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10 Mistakes New Parents Make

The top gaffes of new parents during baby's first year and how to avoid them.

New-parent mistake No. 5: Not sweating a fever in a newborn

"Any fever over 100.4 rectally in the first three months of a baby's life is an emergency,” Walker says. The one exception is a fever that develops within 24 hours after an infant's first set of immunizations. Walker Tells WebMD, "Some parents may just say 'he feels warm' and give the baby Tylenol. But that's a parenting mistake in this age group. An infant's immune system is not set up to handle an infection on its own."

If your child feels warm, take the temperature rectally. If the temperature is above 100.4, call your pediatrician immediately. 

New-parent mistake No. 6: Not properly installing the car seat

Any new parent who’s tried knows that installing a car seat is -- or at least can seem like -- rocket science. “Once you have chosen the right seat,” Walker says, "go to your local fire station or Babies-R-Us or another chain store to make sure you have installed it correctly.” Or go to get help putting it in. "Your infant's life,” she says, “may depend on it."

New-parent mistake No. 7: Neglecting oral care

"Many new parents don’t think about their newborns teeth or oral health until it is too late," says Saul Pressner, a New York City-based dentist. Your baby is never too young for you to start encouraging good oral health habits. Pressner offers tips to help new parents know how to do that:

  • Don't give your infant milk in bed once teeth have erupted. “This will increase the risk of developing cavities,” Pressner says, adding that the cavities are also known as baby bottle decay.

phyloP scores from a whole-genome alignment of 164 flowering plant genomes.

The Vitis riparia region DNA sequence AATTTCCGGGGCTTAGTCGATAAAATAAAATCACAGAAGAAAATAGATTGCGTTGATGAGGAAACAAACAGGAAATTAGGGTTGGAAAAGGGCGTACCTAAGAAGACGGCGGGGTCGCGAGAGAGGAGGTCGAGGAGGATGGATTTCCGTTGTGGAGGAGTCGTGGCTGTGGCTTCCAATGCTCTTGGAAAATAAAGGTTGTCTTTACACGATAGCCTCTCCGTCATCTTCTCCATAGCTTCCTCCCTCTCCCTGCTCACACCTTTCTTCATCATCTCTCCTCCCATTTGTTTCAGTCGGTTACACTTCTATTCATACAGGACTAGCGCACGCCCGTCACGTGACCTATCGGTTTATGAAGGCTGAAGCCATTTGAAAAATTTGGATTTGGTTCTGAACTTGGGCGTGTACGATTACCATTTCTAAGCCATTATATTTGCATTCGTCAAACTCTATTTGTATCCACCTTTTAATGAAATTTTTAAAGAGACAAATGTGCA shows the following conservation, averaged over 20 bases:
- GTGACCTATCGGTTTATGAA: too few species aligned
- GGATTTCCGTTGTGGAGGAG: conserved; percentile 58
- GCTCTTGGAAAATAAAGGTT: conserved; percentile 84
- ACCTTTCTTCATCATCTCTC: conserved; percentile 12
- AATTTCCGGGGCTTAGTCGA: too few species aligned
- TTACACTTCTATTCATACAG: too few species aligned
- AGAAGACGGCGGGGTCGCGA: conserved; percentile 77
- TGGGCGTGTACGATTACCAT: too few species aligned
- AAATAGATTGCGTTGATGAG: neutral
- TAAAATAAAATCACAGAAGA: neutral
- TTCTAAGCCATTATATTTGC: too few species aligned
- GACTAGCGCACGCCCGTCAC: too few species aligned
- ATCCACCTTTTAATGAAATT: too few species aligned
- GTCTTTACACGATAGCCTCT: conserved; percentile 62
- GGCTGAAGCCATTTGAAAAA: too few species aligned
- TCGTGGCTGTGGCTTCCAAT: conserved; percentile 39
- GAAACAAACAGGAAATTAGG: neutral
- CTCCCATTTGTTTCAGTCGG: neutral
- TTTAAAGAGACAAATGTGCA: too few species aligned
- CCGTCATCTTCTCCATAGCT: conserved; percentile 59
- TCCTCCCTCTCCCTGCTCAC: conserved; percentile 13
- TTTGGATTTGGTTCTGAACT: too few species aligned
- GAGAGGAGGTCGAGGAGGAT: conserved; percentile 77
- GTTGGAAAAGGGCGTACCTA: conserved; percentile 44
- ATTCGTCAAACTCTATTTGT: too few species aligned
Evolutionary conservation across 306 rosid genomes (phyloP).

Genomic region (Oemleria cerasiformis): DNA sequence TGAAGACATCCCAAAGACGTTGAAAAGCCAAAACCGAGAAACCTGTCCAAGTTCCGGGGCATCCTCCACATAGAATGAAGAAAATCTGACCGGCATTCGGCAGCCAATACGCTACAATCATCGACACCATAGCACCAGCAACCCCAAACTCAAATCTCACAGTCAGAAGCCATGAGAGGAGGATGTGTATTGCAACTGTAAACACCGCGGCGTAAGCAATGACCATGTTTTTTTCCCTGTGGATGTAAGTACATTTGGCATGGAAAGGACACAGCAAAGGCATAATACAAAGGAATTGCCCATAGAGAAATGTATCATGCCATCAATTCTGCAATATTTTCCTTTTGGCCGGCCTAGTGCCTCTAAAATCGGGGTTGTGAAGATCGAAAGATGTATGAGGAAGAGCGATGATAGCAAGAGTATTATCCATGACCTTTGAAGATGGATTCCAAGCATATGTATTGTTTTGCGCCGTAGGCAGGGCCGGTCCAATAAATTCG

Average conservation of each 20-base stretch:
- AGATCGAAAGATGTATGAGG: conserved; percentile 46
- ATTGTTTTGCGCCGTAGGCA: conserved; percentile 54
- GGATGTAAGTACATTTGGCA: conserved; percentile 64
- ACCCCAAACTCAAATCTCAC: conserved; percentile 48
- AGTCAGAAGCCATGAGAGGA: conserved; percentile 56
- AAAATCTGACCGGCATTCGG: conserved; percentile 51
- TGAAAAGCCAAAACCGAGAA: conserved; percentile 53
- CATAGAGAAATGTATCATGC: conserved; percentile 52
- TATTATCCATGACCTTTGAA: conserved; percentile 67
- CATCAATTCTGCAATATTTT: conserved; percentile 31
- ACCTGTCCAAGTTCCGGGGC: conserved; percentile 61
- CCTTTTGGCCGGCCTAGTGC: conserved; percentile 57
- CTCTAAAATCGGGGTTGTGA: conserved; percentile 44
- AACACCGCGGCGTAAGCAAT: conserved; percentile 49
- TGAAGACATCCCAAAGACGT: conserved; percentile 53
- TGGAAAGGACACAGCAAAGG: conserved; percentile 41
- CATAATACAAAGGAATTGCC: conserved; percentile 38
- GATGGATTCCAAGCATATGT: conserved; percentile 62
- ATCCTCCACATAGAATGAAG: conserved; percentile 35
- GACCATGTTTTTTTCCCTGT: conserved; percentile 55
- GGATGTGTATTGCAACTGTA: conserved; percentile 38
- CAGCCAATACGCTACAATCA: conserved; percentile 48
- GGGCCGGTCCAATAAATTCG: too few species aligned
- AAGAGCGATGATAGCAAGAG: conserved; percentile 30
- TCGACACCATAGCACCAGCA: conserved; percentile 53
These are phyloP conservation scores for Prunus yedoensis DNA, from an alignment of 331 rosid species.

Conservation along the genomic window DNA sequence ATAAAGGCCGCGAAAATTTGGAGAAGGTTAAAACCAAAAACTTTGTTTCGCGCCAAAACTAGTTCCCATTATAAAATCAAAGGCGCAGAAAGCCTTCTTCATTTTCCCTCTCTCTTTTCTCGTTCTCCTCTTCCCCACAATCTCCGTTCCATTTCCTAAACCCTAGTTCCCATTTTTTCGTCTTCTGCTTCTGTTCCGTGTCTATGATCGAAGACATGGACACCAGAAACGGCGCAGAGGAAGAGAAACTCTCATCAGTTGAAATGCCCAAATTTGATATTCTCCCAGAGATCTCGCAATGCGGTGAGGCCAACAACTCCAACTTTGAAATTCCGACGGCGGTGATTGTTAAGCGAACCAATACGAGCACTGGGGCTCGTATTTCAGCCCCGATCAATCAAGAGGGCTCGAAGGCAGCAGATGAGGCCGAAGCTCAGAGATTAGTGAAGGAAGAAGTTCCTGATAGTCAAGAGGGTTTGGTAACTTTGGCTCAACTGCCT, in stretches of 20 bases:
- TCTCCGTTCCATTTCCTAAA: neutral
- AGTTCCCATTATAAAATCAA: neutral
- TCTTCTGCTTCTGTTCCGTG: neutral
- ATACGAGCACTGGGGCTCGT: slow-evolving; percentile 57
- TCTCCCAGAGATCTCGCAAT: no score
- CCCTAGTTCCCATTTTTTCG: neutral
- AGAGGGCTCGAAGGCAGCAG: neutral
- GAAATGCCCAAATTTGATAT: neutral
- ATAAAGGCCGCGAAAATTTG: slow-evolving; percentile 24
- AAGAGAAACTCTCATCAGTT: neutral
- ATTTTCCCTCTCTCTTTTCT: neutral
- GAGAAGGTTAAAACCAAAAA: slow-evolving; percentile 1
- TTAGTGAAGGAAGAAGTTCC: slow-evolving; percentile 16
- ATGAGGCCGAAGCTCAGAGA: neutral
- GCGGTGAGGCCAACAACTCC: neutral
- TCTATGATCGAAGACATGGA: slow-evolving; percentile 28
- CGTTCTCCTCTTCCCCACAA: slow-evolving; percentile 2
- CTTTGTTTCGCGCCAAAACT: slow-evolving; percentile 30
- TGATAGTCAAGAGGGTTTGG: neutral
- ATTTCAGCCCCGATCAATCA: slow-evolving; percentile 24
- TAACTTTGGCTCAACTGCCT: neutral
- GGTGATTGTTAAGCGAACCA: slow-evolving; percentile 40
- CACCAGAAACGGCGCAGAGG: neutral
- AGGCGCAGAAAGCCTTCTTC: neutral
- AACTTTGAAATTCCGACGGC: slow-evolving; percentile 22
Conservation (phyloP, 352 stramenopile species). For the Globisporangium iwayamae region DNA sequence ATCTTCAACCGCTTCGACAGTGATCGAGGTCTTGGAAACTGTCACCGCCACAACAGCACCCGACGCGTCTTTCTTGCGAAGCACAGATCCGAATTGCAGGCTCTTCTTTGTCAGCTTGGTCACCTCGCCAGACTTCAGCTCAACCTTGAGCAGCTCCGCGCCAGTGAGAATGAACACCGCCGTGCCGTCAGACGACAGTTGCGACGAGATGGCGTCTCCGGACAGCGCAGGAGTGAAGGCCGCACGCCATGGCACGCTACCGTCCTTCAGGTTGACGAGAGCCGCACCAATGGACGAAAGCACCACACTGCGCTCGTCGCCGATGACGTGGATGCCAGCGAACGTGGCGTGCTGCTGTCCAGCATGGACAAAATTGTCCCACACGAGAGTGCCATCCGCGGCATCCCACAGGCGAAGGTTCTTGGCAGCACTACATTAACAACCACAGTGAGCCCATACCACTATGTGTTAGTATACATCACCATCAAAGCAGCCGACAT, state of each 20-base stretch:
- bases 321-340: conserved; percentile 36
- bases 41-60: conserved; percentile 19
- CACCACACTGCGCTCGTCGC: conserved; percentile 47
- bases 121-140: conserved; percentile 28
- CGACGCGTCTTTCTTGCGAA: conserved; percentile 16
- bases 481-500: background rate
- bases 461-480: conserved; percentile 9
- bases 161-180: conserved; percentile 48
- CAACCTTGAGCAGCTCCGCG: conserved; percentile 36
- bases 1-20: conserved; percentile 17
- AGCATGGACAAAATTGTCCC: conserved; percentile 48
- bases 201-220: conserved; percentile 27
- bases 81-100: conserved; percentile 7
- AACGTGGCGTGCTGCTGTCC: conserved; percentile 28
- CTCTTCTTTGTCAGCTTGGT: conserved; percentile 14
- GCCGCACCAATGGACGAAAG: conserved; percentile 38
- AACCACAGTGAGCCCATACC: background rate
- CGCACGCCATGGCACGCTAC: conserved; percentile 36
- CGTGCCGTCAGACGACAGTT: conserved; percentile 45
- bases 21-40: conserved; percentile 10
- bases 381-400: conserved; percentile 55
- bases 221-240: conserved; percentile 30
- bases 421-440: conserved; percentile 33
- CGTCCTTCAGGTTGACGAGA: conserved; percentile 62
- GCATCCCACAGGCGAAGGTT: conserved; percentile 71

• Use a wet gauze to wipe down your baby’s gums, he says. And start using a tooth brush when the baby turns 1.
  • It’s also important to make sure your child is getting enough fluoride. Fluoride is found naturally in water and aids in cavity prevention. Some towns have fluoridated water through the taps. "If yours doesn’t,” Says Pressner, “ask your dentist about supplements."

New-parent mistake No. 8: Ignoring your marriage

"Staying connected within the marriage when you first have a child is really important and can be overlooked," says John C. Friel, PhD. Friel is a licensed psychologist with private practices in Reno, Nev., and Minneapolis, Minn. "Any weakness in that relationship will get magnified by having a child,” he says. “And while you have to focus a lot on the new baby, you must somehow maintain a sense of being a couple." Friel is also the co-author of The 7 Worst Things (Good) Parents Do. Friel advises to avoid this common parenting mistake by "making sure that you are not zoning out when you are not with the baby."

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